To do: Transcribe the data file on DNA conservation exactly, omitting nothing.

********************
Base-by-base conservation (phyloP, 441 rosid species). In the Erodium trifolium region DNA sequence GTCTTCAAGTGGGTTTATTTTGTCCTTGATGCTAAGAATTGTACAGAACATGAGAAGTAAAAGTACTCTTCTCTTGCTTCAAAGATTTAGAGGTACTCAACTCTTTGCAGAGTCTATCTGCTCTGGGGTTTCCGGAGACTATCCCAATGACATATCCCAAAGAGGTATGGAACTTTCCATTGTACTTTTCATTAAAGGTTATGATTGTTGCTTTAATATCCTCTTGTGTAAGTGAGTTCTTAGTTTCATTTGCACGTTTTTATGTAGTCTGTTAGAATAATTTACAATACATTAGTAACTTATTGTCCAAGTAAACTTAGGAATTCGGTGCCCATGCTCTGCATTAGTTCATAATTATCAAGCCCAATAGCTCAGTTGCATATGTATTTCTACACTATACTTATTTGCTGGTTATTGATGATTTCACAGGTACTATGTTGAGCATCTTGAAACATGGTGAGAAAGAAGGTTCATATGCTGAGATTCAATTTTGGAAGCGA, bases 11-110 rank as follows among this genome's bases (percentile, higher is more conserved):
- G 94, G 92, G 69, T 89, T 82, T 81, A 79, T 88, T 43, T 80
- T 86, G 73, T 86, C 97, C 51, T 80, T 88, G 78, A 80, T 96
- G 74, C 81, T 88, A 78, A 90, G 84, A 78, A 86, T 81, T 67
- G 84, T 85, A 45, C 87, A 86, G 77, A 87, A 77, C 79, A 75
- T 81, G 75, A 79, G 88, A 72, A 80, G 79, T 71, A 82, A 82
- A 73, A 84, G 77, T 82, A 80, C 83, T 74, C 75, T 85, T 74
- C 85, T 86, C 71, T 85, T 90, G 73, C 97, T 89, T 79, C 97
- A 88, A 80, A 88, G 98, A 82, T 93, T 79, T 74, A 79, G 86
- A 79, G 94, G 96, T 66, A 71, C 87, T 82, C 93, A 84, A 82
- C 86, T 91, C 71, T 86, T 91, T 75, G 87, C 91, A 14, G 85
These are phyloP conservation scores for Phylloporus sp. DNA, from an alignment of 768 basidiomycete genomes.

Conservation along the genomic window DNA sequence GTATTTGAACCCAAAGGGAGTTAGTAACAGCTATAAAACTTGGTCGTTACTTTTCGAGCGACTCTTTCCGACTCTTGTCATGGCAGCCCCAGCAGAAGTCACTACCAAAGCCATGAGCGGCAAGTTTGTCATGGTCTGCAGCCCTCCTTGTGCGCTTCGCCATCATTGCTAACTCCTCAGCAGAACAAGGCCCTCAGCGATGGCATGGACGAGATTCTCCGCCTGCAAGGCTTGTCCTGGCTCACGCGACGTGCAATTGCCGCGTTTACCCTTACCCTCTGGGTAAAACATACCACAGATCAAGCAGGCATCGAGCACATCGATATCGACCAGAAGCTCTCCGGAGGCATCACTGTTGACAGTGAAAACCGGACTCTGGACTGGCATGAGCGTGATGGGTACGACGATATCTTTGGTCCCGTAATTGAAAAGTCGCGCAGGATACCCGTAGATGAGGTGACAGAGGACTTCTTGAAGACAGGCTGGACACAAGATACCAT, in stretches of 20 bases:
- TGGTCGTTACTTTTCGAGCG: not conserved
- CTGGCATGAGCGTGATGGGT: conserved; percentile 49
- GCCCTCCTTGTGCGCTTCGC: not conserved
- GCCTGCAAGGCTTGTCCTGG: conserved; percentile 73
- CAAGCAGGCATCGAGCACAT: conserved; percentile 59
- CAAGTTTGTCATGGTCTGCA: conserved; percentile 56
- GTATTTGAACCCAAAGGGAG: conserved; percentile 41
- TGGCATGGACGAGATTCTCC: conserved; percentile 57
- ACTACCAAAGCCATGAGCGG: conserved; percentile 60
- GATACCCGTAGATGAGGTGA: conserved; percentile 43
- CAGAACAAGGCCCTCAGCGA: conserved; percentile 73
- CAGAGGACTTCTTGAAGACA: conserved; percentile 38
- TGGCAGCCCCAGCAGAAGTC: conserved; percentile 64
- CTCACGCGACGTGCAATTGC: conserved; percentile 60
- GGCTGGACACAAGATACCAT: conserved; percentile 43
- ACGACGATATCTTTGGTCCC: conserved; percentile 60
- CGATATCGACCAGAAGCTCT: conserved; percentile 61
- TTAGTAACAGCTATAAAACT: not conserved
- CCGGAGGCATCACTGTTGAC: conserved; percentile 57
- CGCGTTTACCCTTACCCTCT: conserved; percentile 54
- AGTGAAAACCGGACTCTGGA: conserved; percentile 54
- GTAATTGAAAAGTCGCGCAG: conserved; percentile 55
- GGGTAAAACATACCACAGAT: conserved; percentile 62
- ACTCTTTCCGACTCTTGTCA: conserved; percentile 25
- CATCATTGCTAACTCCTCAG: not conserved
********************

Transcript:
Base-by-base conservation (phyloP, 441 rosid species). In the Erodium trifolium region DNA sequence GTCTTCAAGTGGGTTTATTTTGTCCTTGATGCTAAGAATTGTACAGAACATGAGAAGTAAAAGTACTCTTCTCTTGCTTCAAAGATTTAGAGGTACTCAACTCTTTGCAGAGTCTATCTGCTCTGGGGTTTCCGGAGACTATCCCAATGACATATCCCAAAGAGGTATGGAACTTTCCATTGTACTTTTCATTAAAGGTTATGATTGTTGCTTTAATATCCTCTTGTGTAAGTGAGTTCTTAGTTTCATTTGCACGTTTTTATGTAGTCTGTTAGAATAATTTACAATACATTAGTAACTTATTGTCCAAGTAAACTTAGGAATTCGGTGCCCATGCTCTGCATTAGTTCATAATTATCAAGCCCAATAGCTCAGTTGCATATGTATTTCTACACTATACTTATTTGCTGGTTATTGATGATTTCACAGGTACTATGTTGAGCATCTTGAAACATGGTGAGAAAGAAGGTTCATATGCTGAGATTCAATTTTGGAAGCGA, bases 11-110 rank as follows among this genome's bases (percentile, higher is more conserved):
- G 94, G 92, G 69, T 89, T 82, T 81, A 79, T 88, T 43, T 80
- T 86, G 73, T 86, C 97, C 51, T 80, T 88, G 78, A 80, T 96
- G 74, C 81, T 88, A 78, A 90, G 84, A 78, A 86, T 81, T 67
- G 84, T 85, A 45, C 87, A 86, G 77, A 87, A 77, C 79, A 75
- T 81, G 75, A 79, G 88, A 72, A 80, G 79, T 71, A 82, A 82
- A 73, A 84, G 77, T 82, A 80, C 83, T 74, C 75, T 85, T 74
- C 85, T 86, C 71, T 85, T 90, G 73, C 97, T 89, T 79, C 97
- A 88, A 80, A 88, G 98, A 82, T 93, T 79, T 74, A 79, G 86
- A 79, G 94, G 96, T 66, A 71, C 87, T 82, C 93, A 84, A 82
- C 86, T 91, C 71, T 86, T 91, T 75, G 87, C 91, A 14, G 85
These are phyloP conservation scores for Phylloporus sp. DNA, from an alignment of 768 basidiomycete genomes.

Conservation along the genomic window DNA sequence GTATTTGAACCCAAAGGGAGTTAGTAACAGCTATAAAACTTGGTCGTTACTTTTCGAGCGACTCTTTCCGACTCTTGTCATGGCAGCCCCAGCAGAAGTCACTACCAAAGCCATGAGCGGCAAGTTTGTCATGGTCTGCAGCCCTCCTTGTGCGCTTCGCCATCATTGCTAACTCCTCAGCAGAACAAGGCCCTCAGCGATGGCATGGACGAGATTCTCCGCCTGCAAGGCTTGTCCTGGCTCACGCGACGTGCAATTGCCGCGTTTACCCTTACCCTCTGGGTAAAACATACCACAGATCAAGCAGGCATCGAGCACATCGATATCGACCAGAAGCTCTCCGGAGGCATCACTGTTGACAGTGAAAACCGGACTCTGGACTGGCATGAGCGTGATGGGTACGACGATATCTTTGGTCCCGTAATTGAAAAGTCGCGCAGGATACCCGTAGATGAGGTGACAGAGGACTTCTTGAAGACAGGCTGGACACAAGATACCAT, in stretches of 20 bases:
- TGGTCGTTACTTTTCGAGCG: not conserved
- CTGGCATGAGCGTGATGGGT: conserved; percentile 49
- GCCCTCCTTGTGCGCTTCGC: not conserved
- GCCTGCAAGGCTTGTCCTGG: conserved; percentile 73
- CAAGCAGGCATCGAGCACAT: conserved; percentile 59
- CAAGTTTGTCATGGTCTGCA: conserved; percentile 56
- GTATTTGAACCCAAAGGGAG: conserved; percentile 41
- TGGCATGGACGAGATTCTCC: conserved; percentile 57
- ACTACCAAAGCCATGAGCGG: conserved; percentile 60
- GATACCCGTAGATGAGGTGA: conserved; percentile 43
- CAGAACAAGGCCCTCAGCGA: conserved; percentile 73
- CAGAGGACTTCTTGAAGACA: conserved; percentile 38
- TGGCAGCCCCAGCAGAAGTC: conserved; percentile 64
- CTCACGCGACGTGCAATTGC: conserved; percentile 60
- GGCTGGACACAAGATACCAT: conserved; percentile 43
- ACGACGATATCTTTGGTCCC: conserved; percentile 60
- CGATATCGACCAGAAGCTCT: conserved; percentile 61
- TTAGTAACAGCTATAAAACT: not conserved
- CCGGAGGCATCACTGTTGAC: conserved; percentile 57
- CGCGTTTACCCTTACCCTCT: conserved; percentile 54
- AGTGAAAACCGGACTCTGGA: conserved; percentile 54
- GTAATTGAAAAGTCGCGCAG: conserved; percentile 55
- GGGTAAAACATACCACAGAT: conserved; percentile 62
- ACTCTTTCCGACTCTTGTCA: conserved; percentile 25
- CATCATTGCTAACTCCTCAG: not conserved